Editorial


Will We Allow Trump to Get Away with Fomenting White Supremacy and Racist Violence?

 
A controversy is raging in the United States, and internationally, in the aftermath of the white supremacist marches, assaults, threats, and near takeover of Charlottesville, Virginia, on August 11 and 12. Their “Unite the Right” demonstrations led to the murder of Heather Heyer, a 32-year old white counter-demonstrator, when a neo-Nazi drove a car into the counter-demonstration—a deliberate act of domestic terrorism. Nineteen other people were injured by the car, and another 15 were injured in separate assaults.

President Trump expressed his dismay at the death but blamed “many sides.” It took him until Monday, two days later, to call out the white supremacists, neo-Nazis and KKK (the infamous Ku Klux Klan, who have terrorized African-Americans ever since Emancipation). He read out the words condemning them from his teleprompter, without conviction. Then, on Tuesday, in a rant-filled press conference devoted to clarifying his position, he asserted that the “Unite the Right” demonstrators included “many” “very fine people” and reverted to his initial claim that “both sides” were to blame for the violence. His absurd equation of fascists with those protesting them is now the focus of debate throughout the country and elsewhere. Leaders of Britain and Germany have spoken out against Trump for this.

Heather Heyer, and her final Facebook post

Heather Heyer, and her final Facebook post

Once again, American racism has stolen the headlines away from world events, even from the threat of nuclear war between the U.S. and North Korea. With echoes of the 1950s and 1960s, racism has become the central issue for Trump’s America. Tragically, we are moving in the opposite direction from the period of the Civil Rights Movement; white supremacists are attempting to affect a counter-revolution against African-Americans’ gains in justice and equal rights––and the President agrees with them. Today, the question before the U.S. is: Will we let Trump get away with fomenting white supremacy and racist violence?

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Gigantic Resistance Emerging Against Trumpism begins to make America GREAT again

 

Millions march to stop Trump;
women lead in self-mobilization

 

See also “Views from London Women’s March: Internationalism Trumps Trump”

 

On January 21, less than one day after Donald Trump–self-proclaimed sexual assailant and virulent authoritarian, xenophobe, and racist—was inaugurated as U.S. president, an unprecedented and unexpectedly huge outpouring of humanity, for humanity, rose up in demonstrations against him. Throughout the country and around the world, between three-and-a-half and five million people served notice to him and his government that we will not sit idly by as he tries to take away our rights, freedoms, and well-being.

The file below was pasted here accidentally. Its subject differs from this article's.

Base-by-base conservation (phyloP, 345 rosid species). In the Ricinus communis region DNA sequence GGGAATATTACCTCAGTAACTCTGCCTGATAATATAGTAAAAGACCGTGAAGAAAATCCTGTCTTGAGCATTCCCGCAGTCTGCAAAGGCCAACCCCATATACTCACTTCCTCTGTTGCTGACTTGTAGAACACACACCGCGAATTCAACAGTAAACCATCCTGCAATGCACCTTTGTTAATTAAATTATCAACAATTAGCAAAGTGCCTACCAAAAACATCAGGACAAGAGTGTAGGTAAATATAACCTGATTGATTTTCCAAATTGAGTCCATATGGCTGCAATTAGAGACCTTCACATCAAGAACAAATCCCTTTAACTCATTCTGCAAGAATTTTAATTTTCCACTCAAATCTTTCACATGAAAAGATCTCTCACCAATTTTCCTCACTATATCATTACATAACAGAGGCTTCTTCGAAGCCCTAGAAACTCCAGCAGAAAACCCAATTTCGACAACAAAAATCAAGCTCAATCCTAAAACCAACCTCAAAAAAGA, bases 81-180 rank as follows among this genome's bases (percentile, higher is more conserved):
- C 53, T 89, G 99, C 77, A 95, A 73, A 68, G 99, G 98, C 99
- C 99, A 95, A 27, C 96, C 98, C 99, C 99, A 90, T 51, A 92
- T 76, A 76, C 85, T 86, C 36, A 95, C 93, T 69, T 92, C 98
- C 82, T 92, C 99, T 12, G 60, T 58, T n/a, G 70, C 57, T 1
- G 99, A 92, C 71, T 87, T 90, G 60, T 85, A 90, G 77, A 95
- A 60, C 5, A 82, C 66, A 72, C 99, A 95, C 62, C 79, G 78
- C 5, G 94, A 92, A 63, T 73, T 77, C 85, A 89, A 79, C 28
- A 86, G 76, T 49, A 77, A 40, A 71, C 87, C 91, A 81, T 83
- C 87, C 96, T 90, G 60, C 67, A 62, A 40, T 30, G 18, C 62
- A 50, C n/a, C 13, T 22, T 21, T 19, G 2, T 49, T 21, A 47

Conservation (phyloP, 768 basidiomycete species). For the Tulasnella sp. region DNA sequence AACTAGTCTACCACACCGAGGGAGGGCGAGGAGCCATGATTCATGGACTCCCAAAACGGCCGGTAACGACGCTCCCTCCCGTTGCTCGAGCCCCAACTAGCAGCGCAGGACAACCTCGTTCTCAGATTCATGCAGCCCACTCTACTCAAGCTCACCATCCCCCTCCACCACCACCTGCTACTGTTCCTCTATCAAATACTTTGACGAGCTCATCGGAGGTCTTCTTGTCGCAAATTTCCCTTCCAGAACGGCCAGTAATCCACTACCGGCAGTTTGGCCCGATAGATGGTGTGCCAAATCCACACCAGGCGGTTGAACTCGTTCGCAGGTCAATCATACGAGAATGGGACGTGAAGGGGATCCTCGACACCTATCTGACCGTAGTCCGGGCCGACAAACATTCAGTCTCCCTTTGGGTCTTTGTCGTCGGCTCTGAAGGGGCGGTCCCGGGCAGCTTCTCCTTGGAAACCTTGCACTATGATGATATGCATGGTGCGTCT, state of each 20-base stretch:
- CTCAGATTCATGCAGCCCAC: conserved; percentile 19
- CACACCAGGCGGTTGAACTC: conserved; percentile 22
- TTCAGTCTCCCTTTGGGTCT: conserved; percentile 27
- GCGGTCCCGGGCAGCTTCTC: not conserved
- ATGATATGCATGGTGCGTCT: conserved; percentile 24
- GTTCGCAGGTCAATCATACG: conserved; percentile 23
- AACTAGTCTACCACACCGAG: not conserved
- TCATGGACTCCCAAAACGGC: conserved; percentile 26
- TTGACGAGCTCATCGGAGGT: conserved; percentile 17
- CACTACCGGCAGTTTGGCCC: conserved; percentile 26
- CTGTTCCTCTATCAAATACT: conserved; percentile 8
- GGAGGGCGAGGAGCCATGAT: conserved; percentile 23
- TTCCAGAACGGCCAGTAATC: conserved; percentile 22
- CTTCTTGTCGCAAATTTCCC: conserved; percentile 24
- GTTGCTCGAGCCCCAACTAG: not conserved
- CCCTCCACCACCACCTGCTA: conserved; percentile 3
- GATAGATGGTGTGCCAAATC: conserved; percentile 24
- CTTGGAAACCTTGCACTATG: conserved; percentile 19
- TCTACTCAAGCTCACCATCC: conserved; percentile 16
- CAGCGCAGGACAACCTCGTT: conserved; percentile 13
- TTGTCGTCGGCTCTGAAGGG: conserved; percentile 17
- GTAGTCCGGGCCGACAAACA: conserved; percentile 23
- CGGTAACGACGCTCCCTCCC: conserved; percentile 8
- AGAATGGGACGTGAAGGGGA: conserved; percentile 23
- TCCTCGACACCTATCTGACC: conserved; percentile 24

Although the Women’s March on Washington refrained from officially declaring that it was a march against Trump and Trumpism—and although Trump’s press secretary, Sean Spicer, had the audacity to claim that it was not—no one was fooled, least of all Trump himself. The Washington Post reported that he “grew increasingly and visibly enraged” as he watched “massive demonstrations around the globe protesting his day-old presidency.” He lamely tried to divert attention from this gigantic rejection of his rule by forcing Spicer to publicize the lie that the crowd Trump drew the day before was “the largest audience to ever witness an inauguration.”
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The Extraordinary Dangers of Trump and Trumpism

[Note added Nov. 16, 2016: see also our post-election Statement in Featured article below]

[Note added Nov. 24, 2016: see also Freies Sender Kombinat’s post-election podcast on this editorial. Anne Jaclard and Andrew Kliman spoke on behalf of MHI.]

Marxist-Humanist Initiative is thoroughly, unequivocally, opposed to Donald Trump and all that he stands for. We are aghast that part of the so-called “left” thinks that there is anything good about him, and that some “leftists” actually support Trump because he comes from outside the political establishment and trash-talks about it. Whether such responses are based on “the enemy of my enemy is my friend” or “better the devil you don’t know than the one you do,” they are irredeemably irresponsible and unserious. They disregard Trump’s class bias, racism, misogyny, xenophobia, totalitarian inclinations, and interest in using nuclear weapons, and treat those who will suffer under Trump as “collateral damage.”

The backbone of his campaign are appeals to racism, nativism, xenophobia, and sexism. Despite Trump’s recent vague doubletalk, he has—as everyone knows–vowed to build a wall across the Mexican border and force Mexico to pay for it, and to ban Muslim immigration. Even if he is defeated on November 8, the racist, xenophobic movement he has created—Trumpism—is likely to persist and it is questionable whether the flimsy institutions of U.S. bourgeois democracy are any match for it.

The allegedly “anti-establishment” and “anti-elite” character of Trumpism doesn’t make his racism and chauvinism any less despicable or more deserving of “understanding.” Any and every discussion of Trump and Trumpism that fails to denounce their racism, sexism, and xenophobia clearly, loudly, and without qualification—without ifs, ands, or butsis complicit with them. There are no mitigating circumstances. There is no silver lining. There is just willingness to tolerate racism, sexism, and xenophobia.

It is not “far left” to say that there is some good in Trumpism. It is just infantile posturing.

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